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Date: 1757

"The mind of man has naturally a far greater alacrity and satisfaction in tracing resemblances than in searching for differences; because by making resemblances we produce new images, we unite, we create, we enlarge our stock; but in making distinctions we offer no food at all to the imagi...

— Burke, Edmund (1729-1797)

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Date: 1757

"The term Taste, like all other figurative terms, is not extremely accurate: the thing which we understand by it, is far from a simple and determinate idea in the minds of most men, and it is therefore liable to uncertainty and confusion."

— Burke, Edmund (1729-1797)

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Date: 1760-1761, 1762

"The differing colours which suit different complections, are not more various than the different pleasures appropriated to particular minds."

— Goldsmith, Oliver (1728?-1774)

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Date: 1760-1761, 1762

"Should some unexpected turn of fortune take thee from fetters, and place thee on a throne, exultation would be natural upon the change; but the temper, like the face, would soon resume its native serenity."

— Goldsmith, Oliver (1728?-1774)

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Date: 1760-1761, 1762

"But of all the wonders of the east, the most useful, and I should fancy, the most pleasing, would be the looking-glass of Lao, which reflects the mind as well as the body."

— Goldsmith, Oliver (1728?-1774)

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Date: 1760-1761, 1762

"I must own, by this time I began myself to suspect the fidelity of my mirror; for as the ladies appeared at least to have the merit of rising early, since they were up at five, I was amazed to find nothing of this good quality pictured upon their minds in the reflection; I was resolved therefore...

— Goldsmith, Oliver (1728?-1774)

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Date: 1760-1761, 1762

"We should find her, if any sensible defect appeared in the mind, more careful in rectifying it, than plaistering up the irreparable decays of the person; nay, I am even apt to fancy, that ladies would find more real pleasure in this utensil in private, than in any other bauble imported from Chin...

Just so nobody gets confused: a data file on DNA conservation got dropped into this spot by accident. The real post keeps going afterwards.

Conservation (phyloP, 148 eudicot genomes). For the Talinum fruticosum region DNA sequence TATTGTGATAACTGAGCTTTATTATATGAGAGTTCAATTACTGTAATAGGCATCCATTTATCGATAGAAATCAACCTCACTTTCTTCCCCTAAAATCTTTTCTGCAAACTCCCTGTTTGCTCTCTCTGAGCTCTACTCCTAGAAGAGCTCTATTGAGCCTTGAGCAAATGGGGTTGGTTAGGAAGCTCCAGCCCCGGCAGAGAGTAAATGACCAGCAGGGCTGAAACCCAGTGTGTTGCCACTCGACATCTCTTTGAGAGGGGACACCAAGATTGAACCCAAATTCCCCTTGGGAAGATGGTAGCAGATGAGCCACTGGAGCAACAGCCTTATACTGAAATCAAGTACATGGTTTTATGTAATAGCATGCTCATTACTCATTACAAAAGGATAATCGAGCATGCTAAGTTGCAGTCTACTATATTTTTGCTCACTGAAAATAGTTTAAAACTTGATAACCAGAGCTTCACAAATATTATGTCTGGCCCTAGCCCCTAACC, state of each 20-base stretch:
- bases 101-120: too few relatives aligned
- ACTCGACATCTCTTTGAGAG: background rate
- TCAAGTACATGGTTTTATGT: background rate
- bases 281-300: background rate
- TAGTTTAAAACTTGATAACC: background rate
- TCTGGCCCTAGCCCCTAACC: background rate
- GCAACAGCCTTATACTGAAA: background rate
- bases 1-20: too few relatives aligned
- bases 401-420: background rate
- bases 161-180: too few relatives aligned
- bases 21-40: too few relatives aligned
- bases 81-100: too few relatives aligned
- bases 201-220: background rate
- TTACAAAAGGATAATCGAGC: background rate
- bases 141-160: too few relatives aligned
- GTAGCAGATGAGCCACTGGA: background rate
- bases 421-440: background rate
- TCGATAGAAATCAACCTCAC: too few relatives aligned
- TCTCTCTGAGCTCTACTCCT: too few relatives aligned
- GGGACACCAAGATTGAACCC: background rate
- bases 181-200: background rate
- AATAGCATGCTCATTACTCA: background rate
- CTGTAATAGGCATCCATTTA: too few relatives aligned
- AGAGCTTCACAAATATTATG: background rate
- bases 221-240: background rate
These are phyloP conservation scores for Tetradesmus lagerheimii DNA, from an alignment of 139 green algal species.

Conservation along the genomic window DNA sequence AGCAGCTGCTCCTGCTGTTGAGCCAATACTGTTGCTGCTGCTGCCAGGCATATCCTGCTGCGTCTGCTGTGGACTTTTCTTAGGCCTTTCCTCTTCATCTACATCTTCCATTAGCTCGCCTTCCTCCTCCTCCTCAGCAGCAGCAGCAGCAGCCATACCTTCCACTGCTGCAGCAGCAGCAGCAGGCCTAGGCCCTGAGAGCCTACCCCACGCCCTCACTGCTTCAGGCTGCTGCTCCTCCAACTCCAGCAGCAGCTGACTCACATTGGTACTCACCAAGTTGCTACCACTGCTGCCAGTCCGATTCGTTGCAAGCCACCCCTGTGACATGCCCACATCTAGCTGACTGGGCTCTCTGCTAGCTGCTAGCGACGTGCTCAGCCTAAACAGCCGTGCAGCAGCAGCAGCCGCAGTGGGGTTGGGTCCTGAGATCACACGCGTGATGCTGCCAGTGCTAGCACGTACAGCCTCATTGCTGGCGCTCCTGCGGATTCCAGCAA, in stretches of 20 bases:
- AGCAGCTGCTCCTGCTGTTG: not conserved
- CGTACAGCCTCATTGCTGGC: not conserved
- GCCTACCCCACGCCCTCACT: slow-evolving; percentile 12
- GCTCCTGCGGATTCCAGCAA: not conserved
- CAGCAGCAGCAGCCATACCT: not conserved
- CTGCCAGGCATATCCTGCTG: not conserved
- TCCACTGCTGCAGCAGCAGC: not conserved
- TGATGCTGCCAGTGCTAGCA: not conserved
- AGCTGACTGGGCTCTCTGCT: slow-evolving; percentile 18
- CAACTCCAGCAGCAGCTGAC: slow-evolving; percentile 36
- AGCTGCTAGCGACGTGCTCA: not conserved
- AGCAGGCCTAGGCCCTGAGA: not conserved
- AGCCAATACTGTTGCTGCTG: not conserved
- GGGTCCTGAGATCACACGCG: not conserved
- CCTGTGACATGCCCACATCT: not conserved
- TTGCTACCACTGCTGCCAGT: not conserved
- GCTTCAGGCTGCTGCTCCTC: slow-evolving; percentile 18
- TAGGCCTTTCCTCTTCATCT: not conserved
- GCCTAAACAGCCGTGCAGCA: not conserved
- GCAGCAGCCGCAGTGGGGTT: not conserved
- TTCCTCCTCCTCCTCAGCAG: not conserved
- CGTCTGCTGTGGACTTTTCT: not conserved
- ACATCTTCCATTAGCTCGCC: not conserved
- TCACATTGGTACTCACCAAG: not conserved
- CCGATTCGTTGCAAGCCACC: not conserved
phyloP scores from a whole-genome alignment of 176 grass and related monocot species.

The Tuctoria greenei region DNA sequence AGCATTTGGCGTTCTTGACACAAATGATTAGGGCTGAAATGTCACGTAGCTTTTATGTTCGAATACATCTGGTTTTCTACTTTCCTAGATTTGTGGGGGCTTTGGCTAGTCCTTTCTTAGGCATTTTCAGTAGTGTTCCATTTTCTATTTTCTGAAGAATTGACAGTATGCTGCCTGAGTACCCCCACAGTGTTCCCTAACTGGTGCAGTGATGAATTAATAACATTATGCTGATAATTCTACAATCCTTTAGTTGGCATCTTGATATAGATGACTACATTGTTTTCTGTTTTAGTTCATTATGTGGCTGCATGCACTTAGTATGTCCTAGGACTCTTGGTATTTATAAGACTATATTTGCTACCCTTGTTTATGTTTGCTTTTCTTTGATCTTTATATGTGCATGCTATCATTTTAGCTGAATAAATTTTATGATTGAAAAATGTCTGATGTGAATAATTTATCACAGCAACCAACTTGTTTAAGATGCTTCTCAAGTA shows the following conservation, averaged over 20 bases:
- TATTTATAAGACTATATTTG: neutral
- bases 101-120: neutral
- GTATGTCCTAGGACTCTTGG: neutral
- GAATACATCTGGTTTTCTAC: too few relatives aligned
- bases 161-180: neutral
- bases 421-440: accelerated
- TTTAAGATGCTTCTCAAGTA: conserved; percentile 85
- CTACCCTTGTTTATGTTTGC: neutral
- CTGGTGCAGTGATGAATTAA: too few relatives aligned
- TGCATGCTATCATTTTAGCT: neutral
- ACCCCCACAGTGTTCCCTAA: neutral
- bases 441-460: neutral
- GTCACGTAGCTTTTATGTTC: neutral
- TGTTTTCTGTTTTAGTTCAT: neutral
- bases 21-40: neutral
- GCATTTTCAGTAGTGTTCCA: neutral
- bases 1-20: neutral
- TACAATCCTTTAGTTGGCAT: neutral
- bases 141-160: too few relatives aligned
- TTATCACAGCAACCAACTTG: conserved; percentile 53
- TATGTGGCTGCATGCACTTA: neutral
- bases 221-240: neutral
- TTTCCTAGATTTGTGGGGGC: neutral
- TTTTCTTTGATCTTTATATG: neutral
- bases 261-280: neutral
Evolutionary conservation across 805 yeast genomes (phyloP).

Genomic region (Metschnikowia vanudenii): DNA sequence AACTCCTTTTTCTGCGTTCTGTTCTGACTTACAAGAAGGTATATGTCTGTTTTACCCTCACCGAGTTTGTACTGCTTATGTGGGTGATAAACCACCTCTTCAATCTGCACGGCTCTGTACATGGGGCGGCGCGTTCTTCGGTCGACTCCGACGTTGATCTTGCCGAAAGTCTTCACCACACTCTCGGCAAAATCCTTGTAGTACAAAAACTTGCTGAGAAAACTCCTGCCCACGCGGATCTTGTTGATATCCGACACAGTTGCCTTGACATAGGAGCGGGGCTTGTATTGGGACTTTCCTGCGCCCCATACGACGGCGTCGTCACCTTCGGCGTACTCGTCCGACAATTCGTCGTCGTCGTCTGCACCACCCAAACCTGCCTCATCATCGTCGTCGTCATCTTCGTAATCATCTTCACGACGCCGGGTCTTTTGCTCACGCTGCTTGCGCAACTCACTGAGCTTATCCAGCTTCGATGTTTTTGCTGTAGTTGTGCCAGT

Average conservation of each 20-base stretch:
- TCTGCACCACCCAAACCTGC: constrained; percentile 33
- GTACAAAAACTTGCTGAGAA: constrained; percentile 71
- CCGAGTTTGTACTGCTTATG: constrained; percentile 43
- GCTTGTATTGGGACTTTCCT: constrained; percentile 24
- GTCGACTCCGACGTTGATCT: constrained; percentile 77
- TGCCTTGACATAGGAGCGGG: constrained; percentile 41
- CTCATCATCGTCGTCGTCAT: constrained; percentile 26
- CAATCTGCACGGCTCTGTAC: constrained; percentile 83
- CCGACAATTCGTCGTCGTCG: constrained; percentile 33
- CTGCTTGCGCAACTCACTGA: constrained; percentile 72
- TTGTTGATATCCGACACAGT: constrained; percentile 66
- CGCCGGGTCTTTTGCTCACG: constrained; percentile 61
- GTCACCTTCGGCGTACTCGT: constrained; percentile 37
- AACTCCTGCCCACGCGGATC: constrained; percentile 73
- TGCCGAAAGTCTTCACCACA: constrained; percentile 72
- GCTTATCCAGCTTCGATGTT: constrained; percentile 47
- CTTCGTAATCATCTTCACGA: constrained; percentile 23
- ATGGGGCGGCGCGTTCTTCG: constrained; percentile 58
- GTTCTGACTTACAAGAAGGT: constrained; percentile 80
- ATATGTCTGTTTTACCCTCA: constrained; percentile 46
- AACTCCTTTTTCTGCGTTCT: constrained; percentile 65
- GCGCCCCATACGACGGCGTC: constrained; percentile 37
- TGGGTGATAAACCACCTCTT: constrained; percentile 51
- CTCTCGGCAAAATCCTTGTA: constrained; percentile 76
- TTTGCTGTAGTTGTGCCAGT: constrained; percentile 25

— Goldsmith, Oliver (1728?-1774)

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Date: 1760-1761, 1762

"The first person who came up in order to view her intellectual face was a commoner's wife, who, as I afterwards found, being bred during her virginity in a pawn-broker's shop, now attempted to make up the defects of breeding and sentiment by the magnificence of her dress, and the expensiveness o...

— Goldsmith, Oliver (1728?-1774)

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Date: 1790

"All the decent drapery of life is to be rudely torn off. All the superadded ideas, furnished from the wardrobe of a moral imagination, which the heart owns, and the understanding ratifies, as necessary to cover the defects of our naked shivering nature."

— Burke, Edmund (1729-1797)

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Date: 1790

"It is plain that the mind of this political Preacher was at the time big with some extraordinary design; and it is very probable, that the thoughts of his audience, who understood him better than I do, did all along run before him in his reflection, and in the whole train of consequences to whic...

— Burke, Edmund (1729-1797)

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The Mind is a Metaphor is authored by Brad Pasanek, Assistant Professor of English, University of Virginia.